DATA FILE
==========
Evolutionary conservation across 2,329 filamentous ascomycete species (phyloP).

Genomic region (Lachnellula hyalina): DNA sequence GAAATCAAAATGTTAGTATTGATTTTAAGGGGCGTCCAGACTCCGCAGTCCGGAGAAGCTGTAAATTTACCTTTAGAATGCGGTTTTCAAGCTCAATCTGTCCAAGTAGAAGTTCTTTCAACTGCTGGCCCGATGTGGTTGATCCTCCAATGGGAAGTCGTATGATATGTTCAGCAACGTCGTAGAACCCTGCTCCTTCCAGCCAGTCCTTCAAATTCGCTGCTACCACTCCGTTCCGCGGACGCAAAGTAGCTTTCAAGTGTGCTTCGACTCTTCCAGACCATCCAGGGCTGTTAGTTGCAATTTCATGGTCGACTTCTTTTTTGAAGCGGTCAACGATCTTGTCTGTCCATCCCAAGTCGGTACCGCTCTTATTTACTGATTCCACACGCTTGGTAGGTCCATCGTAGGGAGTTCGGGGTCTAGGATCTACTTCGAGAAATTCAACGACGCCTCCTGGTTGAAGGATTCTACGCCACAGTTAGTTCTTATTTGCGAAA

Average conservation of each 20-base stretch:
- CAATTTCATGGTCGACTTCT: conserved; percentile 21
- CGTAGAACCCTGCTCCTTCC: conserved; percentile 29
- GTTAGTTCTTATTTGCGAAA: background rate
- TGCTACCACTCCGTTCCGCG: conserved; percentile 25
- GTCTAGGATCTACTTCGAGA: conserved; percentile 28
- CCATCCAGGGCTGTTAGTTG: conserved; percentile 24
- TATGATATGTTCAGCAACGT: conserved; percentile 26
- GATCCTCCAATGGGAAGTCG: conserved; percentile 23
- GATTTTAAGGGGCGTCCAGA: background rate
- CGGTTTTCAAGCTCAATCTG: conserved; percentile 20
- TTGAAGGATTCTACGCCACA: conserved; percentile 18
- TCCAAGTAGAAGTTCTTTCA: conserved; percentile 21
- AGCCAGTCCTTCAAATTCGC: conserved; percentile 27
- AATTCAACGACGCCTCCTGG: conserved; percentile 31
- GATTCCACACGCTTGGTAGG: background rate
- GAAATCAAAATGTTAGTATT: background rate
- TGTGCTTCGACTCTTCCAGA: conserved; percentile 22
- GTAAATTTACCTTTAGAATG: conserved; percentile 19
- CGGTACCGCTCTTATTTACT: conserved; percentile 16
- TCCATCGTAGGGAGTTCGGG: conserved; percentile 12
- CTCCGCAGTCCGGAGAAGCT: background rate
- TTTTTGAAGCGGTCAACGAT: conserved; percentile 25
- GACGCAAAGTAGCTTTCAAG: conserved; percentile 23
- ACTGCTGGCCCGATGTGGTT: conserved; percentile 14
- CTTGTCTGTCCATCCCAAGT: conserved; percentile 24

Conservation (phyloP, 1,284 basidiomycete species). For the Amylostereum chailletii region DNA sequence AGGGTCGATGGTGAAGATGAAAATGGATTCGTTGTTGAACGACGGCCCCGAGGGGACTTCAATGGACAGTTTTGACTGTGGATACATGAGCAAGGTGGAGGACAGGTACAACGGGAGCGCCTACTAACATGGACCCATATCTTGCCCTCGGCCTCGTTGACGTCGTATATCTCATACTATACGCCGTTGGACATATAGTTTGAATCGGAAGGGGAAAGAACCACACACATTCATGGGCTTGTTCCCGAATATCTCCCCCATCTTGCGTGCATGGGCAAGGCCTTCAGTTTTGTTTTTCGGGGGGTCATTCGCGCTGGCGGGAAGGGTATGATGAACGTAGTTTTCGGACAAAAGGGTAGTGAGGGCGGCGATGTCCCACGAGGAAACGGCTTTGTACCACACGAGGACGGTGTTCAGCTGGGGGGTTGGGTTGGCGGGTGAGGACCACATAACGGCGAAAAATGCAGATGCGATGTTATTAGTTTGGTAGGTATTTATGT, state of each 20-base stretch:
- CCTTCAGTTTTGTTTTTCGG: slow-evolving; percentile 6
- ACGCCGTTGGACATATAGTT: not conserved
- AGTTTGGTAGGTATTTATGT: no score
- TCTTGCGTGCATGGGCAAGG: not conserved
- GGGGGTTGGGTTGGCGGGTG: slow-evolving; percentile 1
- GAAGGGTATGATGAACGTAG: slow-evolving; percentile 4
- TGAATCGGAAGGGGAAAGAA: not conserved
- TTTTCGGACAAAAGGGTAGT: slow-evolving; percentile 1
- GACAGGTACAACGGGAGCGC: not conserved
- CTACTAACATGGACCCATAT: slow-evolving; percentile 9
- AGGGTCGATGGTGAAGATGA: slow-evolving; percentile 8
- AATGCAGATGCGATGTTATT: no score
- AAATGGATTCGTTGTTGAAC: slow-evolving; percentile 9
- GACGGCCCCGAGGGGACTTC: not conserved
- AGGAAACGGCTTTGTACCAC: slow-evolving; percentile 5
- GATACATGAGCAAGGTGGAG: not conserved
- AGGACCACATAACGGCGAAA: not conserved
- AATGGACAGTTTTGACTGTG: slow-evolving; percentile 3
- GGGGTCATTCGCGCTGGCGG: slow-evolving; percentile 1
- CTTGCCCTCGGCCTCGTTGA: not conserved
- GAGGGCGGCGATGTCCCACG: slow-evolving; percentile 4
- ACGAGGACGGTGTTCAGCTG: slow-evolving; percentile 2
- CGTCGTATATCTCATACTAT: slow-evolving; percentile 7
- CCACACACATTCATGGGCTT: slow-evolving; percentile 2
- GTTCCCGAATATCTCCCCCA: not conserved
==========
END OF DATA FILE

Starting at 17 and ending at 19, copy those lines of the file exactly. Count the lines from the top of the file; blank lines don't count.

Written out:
- AATTCAACGACGCCTCCTGG: conserved; percentile 31
- GATTCCACACGCTTGGTAGG: background rate
- GAAATCAAAATGTTAGTATT: background rate